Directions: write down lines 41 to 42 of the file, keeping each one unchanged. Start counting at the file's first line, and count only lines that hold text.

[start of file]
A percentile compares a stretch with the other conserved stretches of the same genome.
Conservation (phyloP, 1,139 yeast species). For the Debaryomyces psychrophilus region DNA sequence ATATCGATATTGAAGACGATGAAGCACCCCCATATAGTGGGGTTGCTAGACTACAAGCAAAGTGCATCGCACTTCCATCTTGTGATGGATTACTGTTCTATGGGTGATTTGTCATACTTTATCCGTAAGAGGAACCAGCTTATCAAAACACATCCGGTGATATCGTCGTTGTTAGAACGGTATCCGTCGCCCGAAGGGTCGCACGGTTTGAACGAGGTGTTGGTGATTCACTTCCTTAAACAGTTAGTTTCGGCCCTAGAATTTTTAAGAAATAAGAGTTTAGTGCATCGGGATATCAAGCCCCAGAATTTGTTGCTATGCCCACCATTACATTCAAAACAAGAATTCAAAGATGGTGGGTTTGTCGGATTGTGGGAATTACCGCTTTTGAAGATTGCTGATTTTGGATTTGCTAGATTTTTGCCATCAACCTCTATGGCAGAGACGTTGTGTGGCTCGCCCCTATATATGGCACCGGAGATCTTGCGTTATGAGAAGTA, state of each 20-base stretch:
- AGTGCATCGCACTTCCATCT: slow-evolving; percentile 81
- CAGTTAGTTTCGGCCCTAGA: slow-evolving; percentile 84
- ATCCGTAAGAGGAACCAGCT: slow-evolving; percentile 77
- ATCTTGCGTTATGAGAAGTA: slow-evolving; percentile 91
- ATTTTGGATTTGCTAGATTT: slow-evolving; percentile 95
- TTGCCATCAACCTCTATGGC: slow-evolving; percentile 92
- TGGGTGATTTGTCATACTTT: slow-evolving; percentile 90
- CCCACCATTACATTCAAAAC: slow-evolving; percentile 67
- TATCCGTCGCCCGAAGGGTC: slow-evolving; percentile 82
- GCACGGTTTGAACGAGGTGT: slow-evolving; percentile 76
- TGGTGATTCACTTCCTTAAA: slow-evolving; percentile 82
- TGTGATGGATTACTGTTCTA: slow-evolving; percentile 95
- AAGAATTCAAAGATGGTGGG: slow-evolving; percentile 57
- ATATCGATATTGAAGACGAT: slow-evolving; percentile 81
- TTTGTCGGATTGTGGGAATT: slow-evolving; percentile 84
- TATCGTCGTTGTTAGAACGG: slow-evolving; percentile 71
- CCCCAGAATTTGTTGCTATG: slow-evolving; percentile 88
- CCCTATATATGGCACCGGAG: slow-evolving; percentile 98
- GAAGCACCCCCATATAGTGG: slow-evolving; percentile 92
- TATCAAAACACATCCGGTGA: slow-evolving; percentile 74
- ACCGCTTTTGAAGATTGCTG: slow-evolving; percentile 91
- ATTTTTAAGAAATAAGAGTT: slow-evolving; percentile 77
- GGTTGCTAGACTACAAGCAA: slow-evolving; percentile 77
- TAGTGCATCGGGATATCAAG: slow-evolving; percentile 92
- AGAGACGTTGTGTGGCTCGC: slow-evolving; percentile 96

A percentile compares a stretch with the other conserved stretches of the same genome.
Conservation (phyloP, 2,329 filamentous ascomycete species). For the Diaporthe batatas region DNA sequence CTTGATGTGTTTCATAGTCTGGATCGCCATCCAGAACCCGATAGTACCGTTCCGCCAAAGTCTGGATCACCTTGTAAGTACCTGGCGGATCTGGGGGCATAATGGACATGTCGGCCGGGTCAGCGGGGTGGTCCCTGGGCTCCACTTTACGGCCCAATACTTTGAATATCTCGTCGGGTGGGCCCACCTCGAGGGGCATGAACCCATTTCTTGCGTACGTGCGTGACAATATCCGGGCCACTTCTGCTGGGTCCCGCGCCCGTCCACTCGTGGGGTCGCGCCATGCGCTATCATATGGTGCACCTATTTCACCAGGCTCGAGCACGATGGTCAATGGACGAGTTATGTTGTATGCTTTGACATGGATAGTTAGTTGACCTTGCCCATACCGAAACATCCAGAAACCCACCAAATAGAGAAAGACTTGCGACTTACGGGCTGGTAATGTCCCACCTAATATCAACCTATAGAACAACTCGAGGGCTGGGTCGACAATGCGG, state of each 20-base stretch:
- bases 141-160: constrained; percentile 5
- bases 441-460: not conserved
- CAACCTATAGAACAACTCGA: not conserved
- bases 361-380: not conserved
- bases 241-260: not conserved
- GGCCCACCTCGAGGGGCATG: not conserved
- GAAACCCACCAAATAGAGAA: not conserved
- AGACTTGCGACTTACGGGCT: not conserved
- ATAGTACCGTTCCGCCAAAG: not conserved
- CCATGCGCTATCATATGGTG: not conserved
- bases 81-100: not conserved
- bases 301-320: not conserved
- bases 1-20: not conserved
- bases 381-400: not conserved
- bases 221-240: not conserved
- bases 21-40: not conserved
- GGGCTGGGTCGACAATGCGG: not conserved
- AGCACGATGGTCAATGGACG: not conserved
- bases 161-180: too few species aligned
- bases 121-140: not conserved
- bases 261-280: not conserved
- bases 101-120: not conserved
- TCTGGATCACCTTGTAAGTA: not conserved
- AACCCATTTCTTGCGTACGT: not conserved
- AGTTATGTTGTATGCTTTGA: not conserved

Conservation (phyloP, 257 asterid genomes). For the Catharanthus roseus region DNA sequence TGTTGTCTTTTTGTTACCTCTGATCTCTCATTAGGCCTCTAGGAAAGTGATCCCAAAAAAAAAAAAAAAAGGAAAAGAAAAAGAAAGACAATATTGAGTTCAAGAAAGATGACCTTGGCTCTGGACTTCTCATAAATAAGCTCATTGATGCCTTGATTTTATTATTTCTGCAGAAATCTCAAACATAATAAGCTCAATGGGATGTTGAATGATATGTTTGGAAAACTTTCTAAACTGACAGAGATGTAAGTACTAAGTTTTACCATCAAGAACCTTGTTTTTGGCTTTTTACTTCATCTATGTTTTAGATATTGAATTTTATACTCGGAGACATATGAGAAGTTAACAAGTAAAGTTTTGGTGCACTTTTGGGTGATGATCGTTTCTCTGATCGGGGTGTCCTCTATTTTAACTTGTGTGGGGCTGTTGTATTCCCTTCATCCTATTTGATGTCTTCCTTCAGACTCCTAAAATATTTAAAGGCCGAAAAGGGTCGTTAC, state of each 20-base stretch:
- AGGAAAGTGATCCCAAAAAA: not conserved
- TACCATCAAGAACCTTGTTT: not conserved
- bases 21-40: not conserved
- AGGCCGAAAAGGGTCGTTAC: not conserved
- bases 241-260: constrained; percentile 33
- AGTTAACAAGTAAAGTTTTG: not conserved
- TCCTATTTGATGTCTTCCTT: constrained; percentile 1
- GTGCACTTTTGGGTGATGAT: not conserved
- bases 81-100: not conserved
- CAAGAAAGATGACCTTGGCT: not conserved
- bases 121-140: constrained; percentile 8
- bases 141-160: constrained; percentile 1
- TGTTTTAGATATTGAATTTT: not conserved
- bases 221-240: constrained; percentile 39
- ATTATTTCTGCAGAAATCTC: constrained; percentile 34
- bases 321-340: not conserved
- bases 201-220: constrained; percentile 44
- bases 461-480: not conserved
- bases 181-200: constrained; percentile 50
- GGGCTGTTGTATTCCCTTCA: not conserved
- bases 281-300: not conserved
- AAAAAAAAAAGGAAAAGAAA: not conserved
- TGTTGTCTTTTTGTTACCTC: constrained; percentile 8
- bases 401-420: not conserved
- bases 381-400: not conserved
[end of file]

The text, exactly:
- bases 301-320: not conserved
- bases 1-20: not conserved